I'd like to know how many irreducible representations of $SO(n)$ when it comes to rank 3 tensor. Here $n=3$. Among the rank 3 tensor components, there might be antisymmetric parts and symmetric parts and goes on. According to A.Zee's "Group Theory for Physicists in a nutshell" p.193, he mentions that we actually don't need to concern about partially antisymmetrized tensor since it's nothing new but old representation that merged in rank 2 tensor representation.

We don’t care about the antisymmetric combination $T^{[ij]k}$ , because we know that secretly it is just a 2-indexed tensor $B^{lk}$$\epsilon_{ijl}T^{[ij]k}$, and we have already disposed of all 2-indexed tensors. Our attack is inductive, as I said.

And i don't understand the statement that $T^{[ij]k}$ is actually equivalent to $B^{lk}$$\epsilon_{ijl}T^{[ij]k}$ so that this partially antisymmetric rank 3 tensor is nothing new but rank 2 antisymmetric tensor representation of $SO(n)$.

Is it because $B^{lk}$ here is dual tensor of $T^{[ij]k}$? I'm not sure whether dual tensors share same transformation laws. If so, is it because Levi-Civita symbol is invariant symbol under $SO(n)$?

In summary, what i want to ask is,

Why is $T^{[ij]k}$ part among the rank 3 representation of $SO(n)$ is treated as rank 2 antisymmetric tensor? While there's no such term like $B^{lk}$ = $\epsilon_{ijl}T^{[ij]k}$ in $T^{ijk}$ with additional Levi-Civita symbol put on it.


1 Answer 1


Yes, you can work out the detail. Btw, since your Levi Civita symbol only has $3$ indices, you are dealing with $SO(3)$.

Under a rotation $O$, a tensor transforms by definition as: $$ T_{i_1...i_n} = O_{i_1j_1}...O_{i_nj_n}T_{j_1...j_n} $$ First off, the two space have the same dimensions (first sanity check) given by the isomorphism $$ T_{ijk}\to B_{kl} = \frac{1}{2}\epsilon_{ijk}T_{ijl} \\ B_{kl}\to T_{ijl} = \epsilon_{ijk}B_{kl} $$ The two transformation are the inverse of one another thanks to the identities: $$ \epsilon_{ijk}\epsilon_{ijl} = 2\delta_{kl} \\ \epsilon_{ijk}\epsilon_{rsk} = \delta_{ir}\delta_{js}-\delta_{is}\delta_{jr} $$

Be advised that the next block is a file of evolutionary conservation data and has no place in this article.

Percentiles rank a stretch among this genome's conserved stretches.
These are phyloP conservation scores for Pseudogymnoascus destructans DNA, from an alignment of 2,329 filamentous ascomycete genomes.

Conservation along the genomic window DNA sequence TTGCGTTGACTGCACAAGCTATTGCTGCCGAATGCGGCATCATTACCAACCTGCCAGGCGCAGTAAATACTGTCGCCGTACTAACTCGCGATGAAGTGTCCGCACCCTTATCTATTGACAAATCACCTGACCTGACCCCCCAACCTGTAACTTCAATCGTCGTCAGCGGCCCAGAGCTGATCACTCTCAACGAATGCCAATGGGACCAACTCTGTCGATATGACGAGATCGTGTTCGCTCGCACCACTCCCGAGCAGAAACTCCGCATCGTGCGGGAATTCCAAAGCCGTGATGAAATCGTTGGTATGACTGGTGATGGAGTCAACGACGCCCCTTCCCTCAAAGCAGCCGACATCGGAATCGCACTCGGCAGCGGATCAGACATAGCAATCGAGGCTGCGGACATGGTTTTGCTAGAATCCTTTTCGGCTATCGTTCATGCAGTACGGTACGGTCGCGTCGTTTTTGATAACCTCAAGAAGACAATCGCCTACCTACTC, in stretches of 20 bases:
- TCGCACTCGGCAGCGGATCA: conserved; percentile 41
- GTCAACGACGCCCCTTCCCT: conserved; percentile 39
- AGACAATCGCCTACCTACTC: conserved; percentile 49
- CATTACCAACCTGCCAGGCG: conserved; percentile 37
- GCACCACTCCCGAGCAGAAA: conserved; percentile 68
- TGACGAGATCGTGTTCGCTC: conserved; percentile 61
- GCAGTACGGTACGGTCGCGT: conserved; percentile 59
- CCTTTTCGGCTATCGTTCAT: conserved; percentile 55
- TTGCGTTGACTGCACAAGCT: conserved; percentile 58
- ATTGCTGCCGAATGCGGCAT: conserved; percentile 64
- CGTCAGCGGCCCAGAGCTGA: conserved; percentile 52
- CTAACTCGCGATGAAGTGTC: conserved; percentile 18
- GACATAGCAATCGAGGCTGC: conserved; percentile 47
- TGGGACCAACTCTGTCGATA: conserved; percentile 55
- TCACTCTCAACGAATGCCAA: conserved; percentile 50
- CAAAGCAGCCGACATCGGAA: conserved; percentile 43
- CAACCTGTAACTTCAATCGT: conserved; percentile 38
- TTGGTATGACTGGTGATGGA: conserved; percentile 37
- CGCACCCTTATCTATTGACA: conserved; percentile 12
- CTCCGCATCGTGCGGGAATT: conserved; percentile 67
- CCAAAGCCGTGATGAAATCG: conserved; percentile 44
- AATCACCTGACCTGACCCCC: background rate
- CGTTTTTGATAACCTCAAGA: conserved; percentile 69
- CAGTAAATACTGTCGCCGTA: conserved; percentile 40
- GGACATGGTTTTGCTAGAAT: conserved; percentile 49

Additionally, these isomorphism preserve the action of $SO(3)$. Indeed: $$ \begin{align} T_{ijk}&\to O_{ii'}O_{jj'}O_{kk'}T_{i'j'k'} \\ B_{kl}&= \frac{1}{2}\epsilon_{ijk}T_{ijl} \\ &\to \frac{1}{2}\epsilon_{ijk}O_{ii'}O_{jj'}O_{ll'}T_{i'j'l'} \\ &\to \frac{1}{2}\epsilon_{ijk'}O_{ii'}O_{jj'}O_{k'k''}O_{kk''}O_{ll'}T_{i'j'l'}\\ &\to O_{kk'}O_{ll'}\frac{1}{2}\epsilon_{i'j'k'}T_{i'j'l'} \\ &\to O_{kk'}O_{ll'}B_{k'l'} \end{align} $$

Where I used the property of the inverse of orthogonal groups: $$ O_{ik}O_{jk}=\delta_{ij} $$ and the fact that $\epsilon$ is a invariant tensor (orthogonal group elements have determinant $1$): $$ O_{ii'}O_{jj'}O_{kk'}\epsilon_{i'j'k'} = \epsilon_{ijk} $$

Thus not only are the two spaces isomorphic as vector spaces, but additionally, it preserves the group action. They are therefore considered equivalent. Furthermore, the isomorphism is natural, in the sense that it does not require the choice of an arbitrary basis.

Hope this helps.


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